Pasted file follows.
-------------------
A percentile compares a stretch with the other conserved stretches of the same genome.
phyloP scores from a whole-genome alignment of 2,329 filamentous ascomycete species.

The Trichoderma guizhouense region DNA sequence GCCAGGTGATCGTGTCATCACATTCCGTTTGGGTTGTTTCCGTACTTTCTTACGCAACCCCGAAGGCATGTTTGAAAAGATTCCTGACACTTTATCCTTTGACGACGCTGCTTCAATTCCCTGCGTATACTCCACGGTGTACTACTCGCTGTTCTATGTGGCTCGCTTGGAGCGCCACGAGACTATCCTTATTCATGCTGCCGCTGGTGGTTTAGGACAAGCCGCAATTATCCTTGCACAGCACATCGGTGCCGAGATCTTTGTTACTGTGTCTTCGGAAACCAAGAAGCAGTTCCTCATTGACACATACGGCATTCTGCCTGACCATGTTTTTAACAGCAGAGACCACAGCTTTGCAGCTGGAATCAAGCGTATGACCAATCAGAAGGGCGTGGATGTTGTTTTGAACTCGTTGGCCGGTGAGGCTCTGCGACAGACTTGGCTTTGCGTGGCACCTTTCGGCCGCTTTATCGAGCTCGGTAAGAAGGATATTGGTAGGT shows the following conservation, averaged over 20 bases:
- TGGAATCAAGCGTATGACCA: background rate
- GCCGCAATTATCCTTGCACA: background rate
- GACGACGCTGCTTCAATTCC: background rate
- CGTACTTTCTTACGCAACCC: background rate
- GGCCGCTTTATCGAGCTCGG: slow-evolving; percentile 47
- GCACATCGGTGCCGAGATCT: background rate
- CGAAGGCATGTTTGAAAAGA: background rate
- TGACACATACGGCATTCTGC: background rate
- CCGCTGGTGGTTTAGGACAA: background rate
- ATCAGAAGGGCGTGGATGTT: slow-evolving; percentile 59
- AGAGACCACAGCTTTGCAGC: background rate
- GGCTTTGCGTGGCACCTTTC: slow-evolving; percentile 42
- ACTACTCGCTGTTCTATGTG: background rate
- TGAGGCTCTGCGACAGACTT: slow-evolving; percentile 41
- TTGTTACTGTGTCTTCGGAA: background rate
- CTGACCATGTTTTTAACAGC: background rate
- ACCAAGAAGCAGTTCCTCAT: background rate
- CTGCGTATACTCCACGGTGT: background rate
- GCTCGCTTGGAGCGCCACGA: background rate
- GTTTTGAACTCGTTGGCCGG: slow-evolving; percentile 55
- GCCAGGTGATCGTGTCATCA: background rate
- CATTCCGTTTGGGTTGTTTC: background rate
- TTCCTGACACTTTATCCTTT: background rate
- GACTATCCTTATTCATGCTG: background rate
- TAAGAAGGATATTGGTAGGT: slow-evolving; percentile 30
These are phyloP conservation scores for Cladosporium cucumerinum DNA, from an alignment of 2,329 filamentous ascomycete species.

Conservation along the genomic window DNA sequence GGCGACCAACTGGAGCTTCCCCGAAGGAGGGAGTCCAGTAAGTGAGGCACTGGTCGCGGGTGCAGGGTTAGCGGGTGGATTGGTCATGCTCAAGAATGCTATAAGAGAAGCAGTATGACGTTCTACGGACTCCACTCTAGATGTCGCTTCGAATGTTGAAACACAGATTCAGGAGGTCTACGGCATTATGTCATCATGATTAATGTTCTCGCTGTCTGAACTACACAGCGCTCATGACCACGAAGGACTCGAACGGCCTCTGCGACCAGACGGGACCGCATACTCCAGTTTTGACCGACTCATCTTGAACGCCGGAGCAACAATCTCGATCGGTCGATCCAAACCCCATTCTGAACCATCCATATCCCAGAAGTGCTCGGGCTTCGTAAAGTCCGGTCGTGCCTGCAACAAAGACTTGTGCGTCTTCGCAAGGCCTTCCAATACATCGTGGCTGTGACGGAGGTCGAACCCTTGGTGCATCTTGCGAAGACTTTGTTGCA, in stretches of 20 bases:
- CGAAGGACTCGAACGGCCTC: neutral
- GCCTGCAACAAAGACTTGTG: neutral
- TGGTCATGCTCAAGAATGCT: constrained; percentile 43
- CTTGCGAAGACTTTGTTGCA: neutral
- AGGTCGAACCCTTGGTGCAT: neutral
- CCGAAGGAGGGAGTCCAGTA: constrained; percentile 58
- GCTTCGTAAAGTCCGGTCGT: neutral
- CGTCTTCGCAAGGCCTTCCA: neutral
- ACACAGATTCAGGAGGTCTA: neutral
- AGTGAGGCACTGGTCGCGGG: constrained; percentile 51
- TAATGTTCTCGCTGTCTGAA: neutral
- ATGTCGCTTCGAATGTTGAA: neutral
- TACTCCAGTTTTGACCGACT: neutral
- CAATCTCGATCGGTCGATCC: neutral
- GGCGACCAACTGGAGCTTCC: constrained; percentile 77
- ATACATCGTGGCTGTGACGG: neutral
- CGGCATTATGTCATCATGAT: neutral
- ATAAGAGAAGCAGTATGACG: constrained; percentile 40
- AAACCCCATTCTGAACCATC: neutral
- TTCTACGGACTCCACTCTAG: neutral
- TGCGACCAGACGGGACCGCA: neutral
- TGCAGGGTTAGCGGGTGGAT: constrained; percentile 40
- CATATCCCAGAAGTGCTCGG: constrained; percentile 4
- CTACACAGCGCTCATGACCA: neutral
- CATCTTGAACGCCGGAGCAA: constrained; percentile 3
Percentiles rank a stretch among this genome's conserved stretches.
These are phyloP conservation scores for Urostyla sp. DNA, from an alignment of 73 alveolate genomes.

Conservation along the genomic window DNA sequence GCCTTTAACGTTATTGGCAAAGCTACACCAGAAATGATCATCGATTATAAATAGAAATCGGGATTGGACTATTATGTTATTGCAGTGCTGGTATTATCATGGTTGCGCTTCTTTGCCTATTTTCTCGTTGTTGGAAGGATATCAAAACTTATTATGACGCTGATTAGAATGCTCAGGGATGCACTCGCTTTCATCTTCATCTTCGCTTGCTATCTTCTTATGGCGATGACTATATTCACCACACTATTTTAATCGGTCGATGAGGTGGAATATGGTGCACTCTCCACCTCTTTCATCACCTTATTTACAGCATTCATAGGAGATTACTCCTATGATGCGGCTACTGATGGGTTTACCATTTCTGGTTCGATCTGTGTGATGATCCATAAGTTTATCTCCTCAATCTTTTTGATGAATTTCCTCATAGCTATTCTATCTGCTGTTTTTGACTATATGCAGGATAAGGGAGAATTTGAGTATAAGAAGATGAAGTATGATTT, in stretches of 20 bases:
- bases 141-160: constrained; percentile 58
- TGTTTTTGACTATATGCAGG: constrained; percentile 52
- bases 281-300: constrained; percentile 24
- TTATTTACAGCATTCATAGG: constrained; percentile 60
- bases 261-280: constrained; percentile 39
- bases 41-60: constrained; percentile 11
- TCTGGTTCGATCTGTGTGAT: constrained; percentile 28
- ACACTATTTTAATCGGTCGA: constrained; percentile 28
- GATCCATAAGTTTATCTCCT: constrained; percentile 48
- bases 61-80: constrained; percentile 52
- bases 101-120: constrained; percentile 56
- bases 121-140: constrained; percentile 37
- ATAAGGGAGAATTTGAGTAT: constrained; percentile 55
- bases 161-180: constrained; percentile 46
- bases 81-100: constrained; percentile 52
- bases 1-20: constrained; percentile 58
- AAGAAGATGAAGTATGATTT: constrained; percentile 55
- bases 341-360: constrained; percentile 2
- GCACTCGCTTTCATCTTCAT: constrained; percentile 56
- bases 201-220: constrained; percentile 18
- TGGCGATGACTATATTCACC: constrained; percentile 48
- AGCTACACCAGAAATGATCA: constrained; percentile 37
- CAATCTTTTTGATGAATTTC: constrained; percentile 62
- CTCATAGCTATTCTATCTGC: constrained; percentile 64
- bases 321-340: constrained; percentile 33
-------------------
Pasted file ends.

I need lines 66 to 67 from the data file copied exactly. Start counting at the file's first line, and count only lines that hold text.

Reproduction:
- ACACTATTTTAATCGGTCGA: constrained; percentile 28
- GATCCATAAGTTTATCTCCT: constrained; percentile 48